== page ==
6. Orpington Chickens
Orpington chickens are common in shows because of their minimalist yet elegant feathers. The scant feathers and massive heights of Orpingtons make the chickens look larger than they are. Thick feathers make them tolerant to cold weather. Orpingtons have u-shaped accents, curved outlines, and short rears. They are docile and gentle, not prone to diseases, and friendly with kids.
Orpington hens weigh eight pounds, while roosters weigh ten pounds. The birds are available in white, black, spangled, lavender, cuckoo, and blue varieties. As dual-purpose breeds, Orpingtons lay 3-5 eggs weekly.
Unfortunately, the chickens are prone to bullying from other breeds, do not tolerate heat well, and require a lot of space and food. These qualities make them unsuitable for beginners.
7. Polish Chickens
Though called Polish chickens, these birds are not originally from Poland. The name alludes to the huge fluffy crown on their heads that resembles the caps once worn by Polish soldiers. Polish chickens are calm and gentle, making them good pets.
They are also curious birds that sometimes succumb to their curiosity. A few strains become tense and flighty because their head feathers sometimes impede their vision.
Polish hens weigh 4-5 pounds, while roosters weigh about six pounds. The chickens are primarily kept for their looks and are not your best choices for meat and egg production. They are available in white, silver, golden, buff-laced, and black. Unfortunately, Polish chickens are not the best for urban areas because they can be quite noisy, particularly when angry.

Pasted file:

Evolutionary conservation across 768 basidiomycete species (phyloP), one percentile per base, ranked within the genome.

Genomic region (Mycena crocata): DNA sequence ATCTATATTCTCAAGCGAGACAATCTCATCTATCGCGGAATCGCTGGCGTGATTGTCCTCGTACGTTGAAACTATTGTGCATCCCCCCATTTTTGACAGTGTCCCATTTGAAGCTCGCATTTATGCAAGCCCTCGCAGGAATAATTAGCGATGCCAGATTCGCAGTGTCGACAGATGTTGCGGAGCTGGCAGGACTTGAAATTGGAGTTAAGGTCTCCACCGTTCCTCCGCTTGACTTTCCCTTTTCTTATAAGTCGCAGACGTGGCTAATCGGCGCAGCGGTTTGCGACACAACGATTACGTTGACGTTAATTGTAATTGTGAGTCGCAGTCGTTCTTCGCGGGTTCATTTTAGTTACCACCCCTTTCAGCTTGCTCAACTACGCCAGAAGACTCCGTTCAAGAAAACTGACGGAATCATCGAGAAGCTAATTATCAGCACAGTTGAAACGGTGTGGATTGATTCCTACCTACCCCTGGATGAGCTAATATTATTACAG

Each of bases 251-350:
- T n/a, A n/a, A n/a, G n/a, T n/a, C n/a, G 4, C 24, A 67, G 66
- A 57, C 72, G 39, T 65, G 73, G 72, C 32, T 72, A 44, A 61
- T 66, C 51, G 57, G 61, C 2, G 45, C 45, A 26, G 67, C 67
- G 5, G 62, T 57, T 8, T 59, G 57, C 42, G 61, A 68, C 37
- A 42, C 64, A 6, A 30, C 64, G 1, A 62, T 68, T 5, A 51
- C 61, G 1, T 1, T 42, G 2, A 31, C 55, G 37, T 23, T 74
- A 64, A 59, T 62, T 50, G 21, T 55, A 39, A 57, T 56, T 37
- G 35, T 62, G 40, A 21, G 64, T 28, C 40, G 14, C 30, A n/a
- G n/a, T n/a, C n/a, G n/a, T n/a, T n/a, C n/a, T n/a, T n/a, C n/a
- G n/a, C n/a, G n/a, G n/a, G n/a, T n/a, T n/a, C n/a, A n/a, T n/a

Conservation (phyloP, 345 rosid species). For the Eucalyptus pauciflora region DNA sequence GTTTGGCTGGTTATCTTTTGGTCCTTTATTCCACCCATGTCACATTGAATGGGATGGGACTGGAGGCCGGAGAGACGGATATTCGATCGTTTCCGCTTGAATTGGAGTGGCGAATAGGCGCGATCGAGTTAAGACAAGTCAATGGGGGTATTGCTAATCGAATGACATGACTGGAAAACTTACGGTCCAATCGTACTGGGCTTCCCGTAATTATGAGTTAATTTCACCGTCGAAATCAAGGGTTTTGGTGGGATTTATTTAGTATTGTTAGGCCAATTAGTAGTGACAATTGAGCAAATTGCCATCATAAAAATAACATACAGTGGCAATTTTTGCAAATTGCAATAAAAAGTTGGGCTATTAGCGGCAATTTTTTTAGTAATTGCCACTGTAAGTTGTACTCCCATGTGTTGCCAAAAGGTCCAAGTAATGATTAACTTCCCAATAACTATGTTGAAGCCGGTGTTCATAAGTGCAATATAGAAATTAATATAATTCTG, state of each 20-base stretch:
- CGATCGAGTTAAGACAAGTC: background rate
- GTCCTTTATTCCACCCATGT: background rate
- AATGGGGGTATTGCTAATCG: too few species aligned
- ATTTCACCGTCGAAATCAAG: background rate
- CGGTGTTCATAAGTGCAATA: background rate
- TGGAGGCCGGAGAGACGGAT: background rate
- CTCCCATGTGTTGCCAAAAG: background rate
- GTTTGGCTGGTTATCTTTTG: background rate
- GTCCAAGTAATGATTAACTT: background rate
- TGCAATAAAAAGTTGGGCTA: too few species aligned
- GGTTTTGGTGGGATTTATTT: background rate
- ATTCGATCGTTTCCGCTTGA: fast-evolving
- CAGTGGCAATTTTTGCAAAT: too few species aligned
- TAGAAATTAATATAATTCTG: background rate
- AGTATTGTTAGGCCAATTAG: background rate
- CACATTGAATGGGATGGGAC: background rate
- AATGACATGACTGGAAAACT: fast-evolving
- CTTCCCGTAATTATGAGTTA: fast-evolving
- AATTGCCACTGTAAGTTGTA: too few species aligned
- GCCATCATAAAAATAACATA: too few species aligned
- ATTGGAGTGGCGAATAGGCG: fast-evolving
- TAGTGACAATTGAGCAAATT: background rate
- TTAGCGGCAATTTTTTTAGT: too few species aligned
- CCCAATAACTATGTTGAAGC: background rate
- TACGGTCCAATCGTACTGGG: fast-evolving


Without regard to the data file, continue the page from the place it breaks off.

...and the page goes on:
8. Orloff Chickens
The Orloff chicken is a Russian breed named after Alexei Grigoryevich Orlov, a Russian count who promoted it worldwide. The breed is now among the critically endangered animals in the Livestock Conservatories because of its dwindling numbers.
Orloff chickens are friendly and calm birds that love free-ranging but handle confinement well. They are quiet and non-aggressive but often do not go broody.
Orloff chickens weigh 6-9 pounds. They have a lot of plumage to protect them from cold weather. Their small walnut-shaped combs resist frostbite better compared to other breeds. These characteristics make Orloffs among the best in cold climates from where they originate.